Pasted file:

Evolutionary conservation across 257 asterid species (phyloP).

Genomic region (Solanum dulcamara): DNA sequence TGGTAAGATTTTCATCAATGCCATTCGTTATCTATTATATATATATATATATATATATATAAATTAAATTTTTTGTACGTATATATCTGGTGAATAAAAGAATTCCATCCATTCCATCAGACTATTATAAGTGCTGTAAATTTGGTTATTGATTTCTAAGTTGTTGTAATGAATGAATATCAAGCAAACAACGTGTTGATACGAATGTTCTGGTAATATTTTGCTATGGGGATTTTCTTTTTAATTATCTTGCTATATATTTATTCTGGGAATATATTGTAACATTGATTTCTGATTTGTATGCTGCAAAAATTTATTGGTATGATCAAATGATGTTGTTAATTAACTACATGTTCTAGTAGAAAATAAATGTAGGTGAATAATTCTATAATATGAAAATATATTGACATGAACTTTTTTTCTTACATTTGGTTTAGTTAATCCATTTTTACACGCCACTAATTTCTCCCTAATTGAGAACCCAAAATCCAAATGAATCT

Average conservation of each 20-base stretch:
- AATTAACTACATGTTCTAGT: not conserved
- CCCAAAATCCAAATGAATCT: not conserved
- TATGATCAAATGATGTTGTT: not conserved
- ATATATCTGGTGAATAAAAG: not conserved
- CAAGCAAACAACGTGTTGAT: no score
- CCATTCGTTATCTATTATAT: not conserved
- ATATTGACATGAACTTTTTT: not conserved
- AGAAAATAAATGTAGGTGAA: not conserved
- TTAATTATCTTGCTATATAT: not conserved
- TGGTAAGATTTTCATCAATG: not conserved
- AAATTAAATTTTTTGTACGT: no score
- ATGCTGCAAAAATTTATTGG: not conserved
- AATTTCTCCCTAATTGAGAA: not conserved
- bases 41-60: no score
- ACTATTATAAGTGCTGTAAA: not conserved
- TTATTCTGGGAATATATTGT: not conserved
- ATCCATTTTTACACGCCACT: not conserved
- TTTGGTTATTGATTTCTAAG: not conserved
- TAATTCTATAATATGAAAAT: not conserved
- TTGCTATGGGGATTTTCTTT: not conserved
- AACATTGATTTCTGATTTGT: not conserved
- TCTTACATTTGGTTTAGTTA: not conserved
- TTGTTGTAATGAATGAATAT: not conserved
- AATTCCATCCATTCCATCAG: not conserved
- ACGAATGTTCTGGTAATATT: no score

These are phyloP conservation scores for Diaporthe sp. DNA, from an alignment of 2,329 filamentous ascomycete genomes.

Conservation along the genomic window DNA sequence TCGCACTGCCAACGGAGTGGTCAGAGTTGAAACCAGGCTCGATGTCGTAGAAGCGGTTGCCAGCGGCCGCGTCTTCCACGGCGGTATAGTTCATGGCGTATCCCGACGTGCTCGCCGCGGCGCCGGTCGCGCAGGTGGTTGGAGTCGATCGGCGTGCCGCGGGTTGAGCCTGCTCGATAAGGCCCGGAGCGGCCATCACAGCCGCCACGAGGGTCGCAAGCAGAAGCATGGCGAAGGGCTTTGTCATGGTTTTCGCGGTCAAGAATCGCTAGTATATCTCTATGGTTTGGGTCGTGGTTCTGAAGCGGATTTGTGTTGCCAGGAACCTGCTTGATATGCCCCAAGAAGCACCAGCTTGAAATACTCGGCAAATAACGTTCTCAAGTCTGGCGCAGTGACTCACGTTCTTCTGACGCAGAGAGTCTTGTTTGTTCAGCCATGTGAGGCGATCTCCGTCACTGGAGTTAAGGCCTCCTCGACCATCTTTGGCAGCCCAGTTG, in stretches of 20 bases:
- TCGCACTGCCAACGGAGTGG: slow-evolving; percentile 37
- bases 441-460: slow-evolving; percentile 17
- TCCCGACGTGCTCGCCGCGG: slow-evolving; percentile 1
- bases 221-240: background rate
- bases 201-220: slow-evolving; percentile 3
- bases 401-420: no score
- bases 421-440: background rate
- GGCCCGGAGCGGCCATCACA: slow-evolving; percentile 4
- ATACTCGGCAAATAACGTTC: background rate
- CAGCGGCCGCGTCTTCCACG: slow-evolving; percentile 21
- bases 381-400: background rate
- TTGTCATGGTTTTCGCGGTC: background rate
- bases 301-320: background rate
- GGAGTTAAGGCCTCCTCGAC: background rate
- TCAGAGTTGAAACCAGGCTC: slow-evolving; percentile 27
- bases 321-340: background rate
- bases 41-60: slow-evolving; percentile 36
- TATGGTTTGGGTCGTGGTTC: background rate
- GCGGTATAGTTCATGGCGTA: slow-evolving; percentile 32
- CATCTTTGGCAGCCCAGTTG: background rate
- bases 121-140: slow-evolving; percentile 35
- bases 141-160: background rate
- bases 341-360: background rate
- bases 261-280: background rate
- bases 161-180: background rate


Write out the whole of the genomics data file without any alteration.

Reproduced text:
Evolutionary conservation across 257 asterid species (phyloP).

Genomic region (Solanum dulcamara): DNA sequence TGGTAAGATTTTCATCAATGCCATTCGTTATCTATTATATATATATATATATATATATATAAATTAAATTTTTTGTACGTATATATCTGGTGAATAAAAGAATTCCATCCATTCCATCAGACTATTATAAGTGCTGTAAATTTGGTTATTGATTTCTAAGTTGTTGTAATGAATGAATATCAAGCAAACAACGTGTTGATACGAATGTTCTGGTAATATTTTGCTATGGGGATTTTCTTTTTAATTATCTTGCTATATATTTATTCTGGGAATATATTGTAACATTGATTTCTGATTTGTATGCTGCAAAAATTTATTGGTATGATCAAATGATGTTGTTAATTAACTACATGTTCTAGTAGAAAATAAATGTAGGTGAATAATTCTATAATATGAAAATATATTGACATGAACTTTTTTTCTTACATTTGGTTTAGTTAATCCATTTTTACACGCCACTAATTTCTCCCTAATTGAGAACCCAAAATCCAAATGAATCT

Average conservation of each 20-base stretch:
- AATTAACTACATGTTCTAGT: not conserved
- CCCAAAATCCAAATGAATCT: not conserved
- TATGATCAAATGATGTTGTT: not conserved
- ATATATCTGGTGAATAAAAG: not conserved
- CAAGCAAACAACGTGTTGAT: no score
- CCATTCGTTATCTATTATAT: not conserved
- ATATTGACATGAACTTTTTT: not conserved
- AGAAAATAAATGTAGGTGAA: not conserved
- TTAATTATCTTGCTATATAT: not conserved
- TGGTAAGATTTTCATCAATG: not conserved
- AAATTAAATTTTTTGTACGT: no score
- ATGCTGCAAAAATTTATTGG: not conserved
- AATTTCTCCCTAATTGAGAA: not conserved
- bases 41-60: no score
- ACTATTATAAGTGCTGTAAA: not conserved
- TTATTCTGGGAATATATTGT: not conserved
- ATCCATTTTTACACGCCACT: not conserved
- TTTGGTTATTGATTTCTAAG: not conserved
- TAATTCTATAATATGAAAAT: not conserved
- TTGCTATGGGGATTTTCTTT: not conserved
- AACATTGATTTCTGATTTGT: not conserved
- TCTTACATTTGGTTTAGTTA: not conserved
- TTGTTGTAATGAATGAATAT: not conserved
- AATTCCATCCATTCCATCAG: not conserved
- ACGAATGTTCTGGTAATATT: no score

These are phyloP conservation scores for Diaporthe sp. DNA, from an alignment of 2,329 filamentous ascomycete genomes.

Conservation along the genomic window DNA sequence TCGCACTGCCAACGGAGTGGTCAGAGTTGAAACCAGGCTCGATGTCGTAGAAGCGGTTGCCAGCGGCCGCGTCTTCCACGGCGGTATAGTTCATGGCGTATCCCGACGTGCTCGCCGCGGCGCCGGTCGCGCAGGTGGTTGGAGTCGATCGGCGTGCCGCGGGTTGAGCCTGCTCGATAAGGCCCGGAGCGGCCATCACAGCCGCCACGAGGGTCGCAAGCAGAAGCATGGCGAAGGGCTTTGTCATGGTTTTCGCGGTCAAGAATCGCTAGTATATCTCTATGGTTTGGGTCGTGGTTCTGAAGCGGATTTGTGTTGCCAGGAACCTGCTTGATATGCCCCAAGAAGCACCAGCTTGAAATACTCGGCAAATAACGTTCTCAAGTCTGGCGCAGTGACTCACGTTCTTCTGACGCAGAGAGTCTTGTTTGTTCAGCCATGTGAGGCGATCTCCGTCACTGGAGTTAAGGCCTCCTCGACCATCTTTGGCAGCCCAGTTG, in stretches of 20 bases:
- TCGCACTGCCAACGGAGTGG: slow-evolving; percentile 37
- bases 441-460: slow-evolving; percentile 17
- TCCCGACGTGCTCGCCGCGG: slow-evolving; percentile 1
- bases 221-240: background rate
- bases 201-220: slow-evolving; percentile 3
- bases 401-420: no score
- bases 421-440: background rate
- GGCCCGGAGCGGCCATCACA: slow-evolving; percentile 4
- ATACTCGGCAAATAACGTTC: background rate
- CAGCGGCCGCGTCTTCCACG: slow-evolving; percentile 21
- bases 381-400: background rate
- TTGTCATGGTTTTCGCGGTC: background rate
- bases 301-320: background rate
- GGAGTTAAGGCCTCCTCGAC: background rate
- TCAGAGTTGAAACCAGGCTC: slow-evolving; percentile 27
- bases 321-340: background rate
- bases 41-60: slow-evolving; percentile 36
- TATGGTTTGGGTCGTGGTTC: background rate
- GCGGTATAGTTCATGGCGTA: slow-evolving; percentile 32
- CATCTTTGGCAGCCCAGTTG: background rate
- bases 121-140: slow-evolving; percentile 35
- bases 141-160: background rate
- bases 341-360: background rate
- bases 261-280: background rate
- bases 161-180: background rate